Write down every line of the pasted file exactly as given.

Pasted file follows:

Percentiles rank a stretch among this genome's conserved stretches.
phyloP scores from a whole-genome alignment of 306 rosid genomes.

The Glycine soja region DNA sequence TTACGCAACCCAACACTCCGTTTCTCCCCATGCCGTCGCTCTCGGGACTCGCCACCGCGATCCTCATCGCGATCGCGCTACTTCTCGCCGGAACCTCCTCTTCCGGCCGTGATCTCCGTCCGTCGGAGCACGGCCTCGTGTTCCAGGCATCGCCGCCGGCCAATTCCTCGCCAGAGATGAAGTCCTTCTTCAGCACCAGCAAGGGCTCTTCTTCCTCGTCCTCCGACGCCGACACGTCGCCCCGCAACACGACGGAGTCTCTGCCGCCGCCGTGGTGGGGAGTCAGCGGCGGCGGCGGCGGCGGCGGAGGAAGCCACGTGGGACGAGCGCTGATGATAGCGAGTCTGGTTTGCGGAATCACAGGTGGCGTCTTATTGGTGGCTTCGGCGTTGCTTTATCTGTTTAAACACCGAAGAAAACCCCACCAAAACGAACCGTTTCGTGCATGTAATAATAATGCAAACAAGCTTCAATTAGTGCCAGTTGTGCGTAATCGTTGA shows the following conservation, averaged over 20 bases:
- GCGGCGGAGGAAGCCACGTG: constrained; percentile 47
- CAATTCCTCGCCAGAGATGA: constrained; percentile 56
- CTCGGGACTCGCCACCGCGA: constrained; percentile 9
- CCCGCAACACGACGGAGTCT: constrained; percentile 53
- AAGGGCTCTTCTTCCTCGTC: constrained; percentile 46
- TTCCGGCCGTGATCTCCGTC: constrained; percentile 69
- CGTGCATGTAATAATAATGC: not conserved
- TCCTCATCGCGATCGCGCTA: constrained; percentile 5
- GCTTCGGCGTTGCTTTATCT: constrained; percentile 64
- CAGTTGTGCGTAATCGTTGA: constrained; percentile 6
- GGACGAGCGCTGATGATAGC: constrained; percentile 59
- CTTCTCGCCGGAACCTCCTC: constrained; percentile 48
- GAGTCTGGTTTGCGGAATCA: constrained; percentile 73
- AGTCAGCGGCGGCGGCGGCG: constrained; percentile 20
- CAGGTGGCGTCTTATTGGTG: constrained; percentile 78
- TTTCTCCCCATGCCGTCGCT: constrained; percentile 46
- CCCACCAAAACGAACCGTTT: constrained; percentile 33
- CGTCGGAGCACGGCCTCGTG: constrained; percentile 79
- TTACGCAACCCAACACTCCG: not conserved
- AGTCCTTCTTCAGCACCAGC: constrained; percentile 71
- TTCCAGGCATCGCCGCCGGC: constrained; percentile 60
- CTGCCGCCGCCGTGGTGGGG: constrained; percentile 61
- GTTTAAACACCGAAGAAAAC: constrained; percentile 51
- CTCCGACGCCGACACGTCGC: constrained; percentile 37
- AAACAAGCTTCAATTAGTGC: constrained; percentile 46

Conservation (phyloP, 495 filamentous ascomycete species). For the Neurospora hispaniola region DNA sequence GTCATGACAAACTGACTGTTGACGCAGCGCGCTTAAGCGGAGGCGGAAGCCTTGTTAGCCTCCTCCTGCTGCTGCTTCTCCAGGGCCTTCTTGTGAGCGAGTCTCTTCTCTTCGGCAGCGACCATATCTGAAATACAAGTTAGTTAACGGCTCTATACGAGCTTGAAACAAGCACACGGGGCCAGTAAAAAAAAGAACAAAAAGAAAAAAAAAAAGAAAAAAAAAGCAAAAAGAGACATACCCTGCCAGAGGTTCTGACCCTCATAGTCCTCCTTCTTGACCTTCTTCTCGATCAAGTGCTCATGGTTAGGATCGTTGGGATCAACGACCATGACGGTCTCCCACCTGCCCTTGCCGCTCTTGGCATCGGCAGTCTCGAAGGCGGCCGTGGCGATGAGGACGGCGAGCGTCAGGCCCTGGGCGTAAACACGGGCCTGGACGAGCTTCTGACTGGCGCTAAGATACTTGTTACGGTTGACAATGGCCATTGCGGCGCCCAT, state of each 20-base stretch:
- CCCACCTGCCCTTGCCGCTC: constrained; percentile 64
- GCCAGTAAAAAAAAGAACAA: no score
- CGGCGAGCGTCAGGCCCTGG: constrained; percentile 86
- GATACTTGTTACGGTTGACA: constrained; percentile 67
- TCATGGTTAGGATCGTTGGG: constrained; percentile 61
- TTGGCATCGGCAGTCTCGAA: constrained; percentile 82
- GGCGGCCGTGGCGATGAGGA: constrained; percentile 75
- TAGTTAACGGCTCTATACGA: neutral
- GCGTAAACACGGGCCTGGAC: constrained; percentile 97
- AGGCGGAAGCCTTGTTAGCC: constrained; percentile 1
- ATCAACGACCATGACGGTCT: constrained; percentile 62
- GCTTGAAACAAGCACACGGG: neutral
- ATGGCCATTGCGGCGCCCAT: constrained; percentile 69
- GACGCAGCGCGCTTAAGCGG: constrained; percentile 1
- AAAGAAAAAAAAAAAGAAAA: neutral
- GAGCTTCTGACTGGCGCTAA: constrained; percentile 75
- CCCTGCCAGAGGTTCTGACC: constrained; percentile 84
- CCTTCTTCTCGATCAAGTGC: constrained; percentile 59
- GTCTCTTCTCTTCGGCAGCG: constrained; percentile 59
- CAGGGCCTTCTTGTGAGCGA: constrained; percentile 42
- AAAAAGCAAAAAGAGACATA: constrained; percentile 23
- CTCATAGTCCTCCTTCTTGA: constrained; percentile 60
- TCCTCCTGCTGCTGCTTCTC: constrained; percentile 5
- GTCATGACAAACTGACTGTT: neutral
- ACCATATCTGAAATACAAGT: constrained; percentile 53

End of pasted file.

Percentiles rank a stretch among this genome's conserved stretches.
phyloP scores from a whole-genome alignment of 306 rosid genomes.

The Glycine soja region DNA sequence TTACGCAACCCAACACTCCGTTTCTCCCCATGCCGTCGCTCTCGGGACTCGCCACCGCGATCCTCATCGCGATCGCGCTACTTCTCGCCGGAACCTCCTCTTCCGGCCGTGATCTCCGTCCGTCGGAGCACGGCCTCGTGTTCCAGGCATCGCCGCCGGCCAATTCCTCGCCAGAGATGAAGTCCTTCTTCAGCACCAGCAAGGGCTCTTCTTCCTCGTCCTCCGACGCCGACACGTCGCCCCGCAACACGACGGAGTCTCTGCCGCCGCCGTGGTGGGGAGTCAGCGGCGGCGGCGGCGGCGGCGGAGGAAGCCACGTGGGACGAGCGCTGATGATAGCGAGTCTGGTTTGCGGAATCACAGGTGGCGTCTTATTGGTGGCTTCGGCGTTGCTTTATCTGTTTAAACACCGAAGAAAACCCCACCAAAACGAACCGTTTCGTGCATGTAATAATAATGCAAACAAGCTTCAATTAGTGCCAGTTGTGCGTAATCGTTGA shows the following conservation, averaged over 20 bases:
- GCGGCGGAGGAAGCCACGTG: constrained; percentile 47
- CAATTCCTCGCCAGAGATGA: constrained; percentile 56
- CTCGGGACTCGCCACCGCGA: constrained; percentile 9
- CCCGCAACACGACGGAGTCT: constrained; percentile 53
- AAGGGCTCTTCTTCCTCGTC: constrained; percentile 46
- TTCCGGCCGTGATCTCCGTC: constrained; percentile 69
- CGTGCATGTAATAATAATGC: not conserved
- TCCTCATCGCGATCGCGCTA: constrained; percentile 5
- GCTTCGGCGTTGCTTTATCT: constrained; percentile 64
- CAGTTGTGCGTAATCGTTGA: constrained; percentile 6
- GGACGAGCGCTGATGATAGC: constrained; percentile 59
- CTTCTCGCCGGAACCTCCTC: constrained; percentile 48
- GAGTCTGGTTTGCGGAATCA: constrained; percentile 73
- AGTCAGCGGCGGCGGCGGCG: constrained; percentile 20
- CAGGTGGCGTCTTATTGGTG: constrained; percentile 78
- TTTCTCCCCATGCCGTCGCT: constrained; percentile 46
- CCCACCAAAACGAACCGTTT: constrained; percentile 33
- CGTCGGAGCACGGCCTCGTG: constrained; percentile 79
- TTACGCAACCCAACACTCCG: not conserved
- AGTCCTTCTTCAGCACCAGC: constrained; percentile 71
- TTCCAGGCATCGCCGCCGGC: constrained; percentile 60
- CTGCCGCCGCCGTGGTGGGG: constrained; percentile 61
- GTTTAAACACCGAAGAAAAC: constrained; percentile 51
- CTCCGACGCCGACACGTCGC: constrained; percentile 37
- AAACAAGCTTCAATTAGTGC: constrained; percentile 46

Conservation (phyloP, 495 filamentous ascomycete species). For the Neurospora hispaniola region DNA sequence GTCATGACAAACTGACTGTTGACGCAGCGCGCTTAAGCGGAGGCGGAAGCCTTGTTAGCCTCCTCCTGCTGCTGCTTCTCCAGGGCCTTCTTGTGAGCGAGTCTCTTCTCTTCGGCAGCGACCATATCTGAAATACAAGTTAGTTAACGGCTCTATACGAGCTTGAAACAAGCACACGGGGCCAGTAAAAAAAAGAACAAAAAGAAAAAAAAAAAGAAAAAAAAAGCAAAAAGAGACATACCCTGCCAGAGGTTCTGACCCTCATAGTCCTCCTTCTTGACCTTCTTCTCGATCAAGTGCTCATGGTTAGGATCGTTGGGATCAACGACCATGACGGTCTCCCACCTGCCCTTGCCGCTCTTGGCATCGGCAGTCTCGAAGGCGGCCGTGGCGATGAGGACGGCGAGCGTCAGGCCCTGGGCGTAAACACGGGCCTGGACGAGCTTCTGACTGGCGCTAAGATACTTGTTACGGTTGACAATGGCCATTGCGGCGCCCAT, state of each 20-base stretch:
- CCCACCTGCCCTTGCCGCTC: constrained; percentile 64
- GCCAGTAAAAAAAAGAACAA: no score
- CGGCGAGCGTCAGGCCCTGG: constrained; percentile 86
- GATACTTGTTACGGTTGACA: constrained; percentile 67
- TCATGGTTAGGATCGTTGGG: constrained; percentile 61
- TTGGCATCGGCAGTCTCGAA: constrained; percentile 82
- GGCGGCCGTGGCGATGAGGA: constrained; percentile 75
- TAGTTAACGGCTCTATACGA: neutral
- GCGTAAACACGGGCCTGGAC: constrained; percentile 97
- AGGCGGAAGCCTTGTTAGCC: constrained; percentile 1
- ATCAACGACCATGACGGTCT: constrained; percentile 62
- GCTTGAAACAAGCACACGGG: neutral
- ATGGCCATTGCGGCGCCCAT: constrained; percentile 69
- GACGCAGCGCGCTTAAGCGG: constrained; percentile 1
- AAAGAAAAAAAAAAAGAAAA: neutral
- GAGCTTCTGACTGGCGCTAA: constrained; percentile 75
- CCCTGCCAGAGGTTCTGACC: constrained; percentile 84
- CCTTCTTCTCGATCAAGTGC: constrained; percentile 59
- GTCTCTTCTCTTCGGCAGCG: constrained; percentile 59
- CAGGGCCTTCTTGTGAGCGA: constrained; percentile 42
- AAAAAGCAAAAAGAGACATA: constrained; percentile 23
- CTCATAGTCCTCCTTCTTGA: constrained; percentile 60
- TCCTCCTGCTGCTGCTTCTC: constrained; percentile 5
- GTCATGACAAACTGACTGTT: neutral
- ACCATATCTGAAATACAAGT: constrained; percentile 53